I have a friend who regularly uses this inflation calculator to see how he's doing. Try it but be warned that it may be the "straw".
Anyone who has read The Wall and followed the links to other blogs KNOWS that everything mentioned in the story was expected. Anyone who watched or attended the board meetings knows that everything in the story was expected. In fact these results were spelled out in a thorough and professional manner by high caliber teachers.
Anyone who watched or attended the board meetings knew that everything mentioned in the story was also ignored.
I have been so totally exhausted trying to keep up that The Wall has suffered. I'm also running full throttle and urinated. It is April in October and I see no relief.
I'm ready to do something.
I am including a comment from the cyber-article by a first year teacher (cheerfulstorm) that mirrors what was said by a veteran teacher at one of the board meetings.
As a first year teacher, I have to say, I'm dragging. Not only because of the 6 classes (I don't know any different), but because I don't have a classroom, I often don't have the materials I need, the few kids who are more than disrespectful, the parents who think that I should spend an hour more time a day with their one kid out of my 160, and the six classes of papers I have to grade.
So say I have one essay a week for my kids...at six minutes a piece, I spend approx 15 hours grading only 1 assignment. Plus it takes about 2 hours a week to plan, and I lose my planning period to running around the school signing papers or answering the 50 emails in my inbox from parents and administrators or even to the kid who needs some extra help or make up an assignment.
Yes, we work 40 hours a week - 7am to 3 pm - with a paid lunch because most of us have to perform a 15 minute duty for the school during that time. So that's 18-20 hours of MY OWN TIME not spent in front of the kids every week. Not to mention, when the kids have the day off, the teachers are generally working. I'll be attending a mandatory professional development day on Friday while the kids are sleeping in.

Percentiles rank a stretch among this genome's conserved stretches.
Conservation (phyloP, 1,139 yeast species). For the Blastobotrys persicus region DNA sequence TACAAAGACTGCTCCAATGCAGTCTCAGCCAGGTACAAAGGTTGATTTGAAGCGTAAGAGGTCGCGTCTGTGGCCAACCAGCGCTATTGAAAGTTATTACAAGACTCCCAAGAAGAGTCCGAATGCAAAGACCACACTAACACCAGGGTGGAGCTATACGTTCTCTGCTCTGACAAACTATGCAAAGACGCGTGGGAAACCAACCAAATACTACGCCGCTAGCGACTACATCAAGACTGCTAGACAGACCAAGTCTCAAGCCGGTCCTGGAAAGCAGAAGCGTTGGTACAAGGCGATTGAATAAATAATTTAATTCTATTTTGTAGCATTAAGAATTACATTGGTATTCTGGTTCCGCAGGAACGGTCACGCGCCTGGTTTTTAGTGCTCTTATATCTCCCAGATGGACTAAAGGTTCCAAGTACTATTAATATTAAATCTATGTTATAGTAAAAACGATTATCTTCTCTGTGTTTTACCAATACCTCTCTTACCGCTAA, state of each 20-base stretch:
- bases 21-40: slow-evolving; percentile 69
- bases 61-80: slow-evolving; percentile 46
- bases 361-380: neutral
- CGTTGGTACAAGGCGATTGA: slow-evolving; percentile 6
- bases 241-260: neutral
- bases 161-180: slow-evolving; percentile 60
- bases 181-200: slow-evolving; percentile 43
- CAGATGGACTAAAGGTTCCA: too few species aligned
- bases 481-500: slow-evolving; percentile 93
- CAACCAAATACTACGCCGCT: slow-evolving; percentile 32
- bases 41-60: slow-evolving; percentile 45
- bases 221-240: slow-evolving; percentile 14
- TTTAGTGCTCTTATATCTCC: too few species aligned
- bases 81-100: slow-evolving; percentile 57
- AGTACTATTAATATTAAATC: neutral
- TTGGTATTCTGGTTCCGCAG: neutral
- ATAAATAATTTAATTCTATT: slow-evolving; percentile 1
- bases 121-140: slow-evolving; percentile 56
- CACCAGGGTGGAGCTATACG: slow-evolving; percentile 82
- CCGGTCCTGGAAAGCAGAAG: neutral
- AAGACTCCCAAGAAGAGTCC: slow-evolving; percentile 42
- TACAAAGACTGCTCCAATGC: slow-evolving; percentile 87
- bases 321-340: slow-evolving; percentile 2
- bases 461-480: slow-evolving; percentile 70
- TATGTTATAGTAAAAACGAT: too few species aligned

In addition, I'm working toward my own Masters' degree to be able to teach my students even better. So...60 hours a week, and a salary that tops out at $65K if you've been teaching for 30 years.
Gotta say, I'm moving to a state with a stronger union once I finish my degree, because no one but teachers can really look out for teachers. Everyone else takes a crap on them, looks like. And people wonder why 50% of new teachers don't make it past year 3. Good thing I like the kids and want them to succeed, or I'd be joining them.-from eloguentmind
MYTH 1: Teachers only work 300 minutes a day.
Most work a 12 month yr. in 10 months.
My average weekday:
7:15- Pay Day/School Begins
3:00- School Day Ends tutoring/grading/meetings/phone calls/emails/paperwork/test make up/letters of recommendation/trainings (Pay Day Ends)
6:00-9:00- Grade essays, projects, homework, data entry, emails, planning, website
I work a 13-14 hour day. I work ¾ of my Sunday. That’s about 70 hrs. a week. I’m not the only one. 38 wks x 70 hrs = 2660 hrs, whereas in the “real world” 52 wks x 50 hrs is 2600 hrs, and vacation time is often paid. We may work as much as, if not more than, the “real worlders”.
MYTH 2: Teachers don’t want to work, but they want to get raises.
I work harder than many people. I am also the yearbook advisor and tutor two week nights, on the weekends, and all summer in order to make up for the salary. Our “8% raise” was not a raise. Some teachers only received a 6% increase or less. Our day was increased by 20 min., 2 holidays were removed from the schedule, and one must factor in about 2 % for inflation. Doing the math, one learns that the “raise” is actually JUST compensation for the extended days.
MYTH 3: Teachers only work when they are with students.
In the “real world” most people sit behind a desk the majority of their day. They call this work. Do they not? If so, then please tell me what it is called when a teacher does the same thing? I’m a high school English Honors teacher. I have 150 students. When I assign a small paper, of 500 words on Civil Rights and Martin Luther King’s influences on our social consciousness, it takes me about 10 min. to grade, assess, and comment on each paper. 10 min. x 150 papers is 1500 min. My paid planning time is only 50 min. It takes me 30 planning periods, or 6 weeks of school, to properly grade one high school English assignment. I have at least 150 papers of various length and content to grade a day.
I would have NO PROBLEM working the way I do if the community, school officials, parents, and students treated my craft/profession with dignity and respect. An earlier writer said that teachers are raising the students because many parents are not, and they are exactly right. I have been pushed, hit, cursed at, threatened, etc. But, I stay because I LOVE the craft of what I do. I hold onto the hope that America will open its eyes and see that we need to make a change in our cultural values. We are the wealthiest nation, yet our public school system ranks 20th in the world. I can’t give up on what I was called to do just yet. Give us less students with more support and respect, and I promise you, you will have a happy teacher, which results in happy students! Our children deserve it.
"What we're seeing is what we expected," said David Steele, the district's general director for secondary education.Let's see how that comment plays when the FCAT scores come in. Copy and paste it somewhere. I'm thinking a T shirt design.
Later. My arse is draggin'.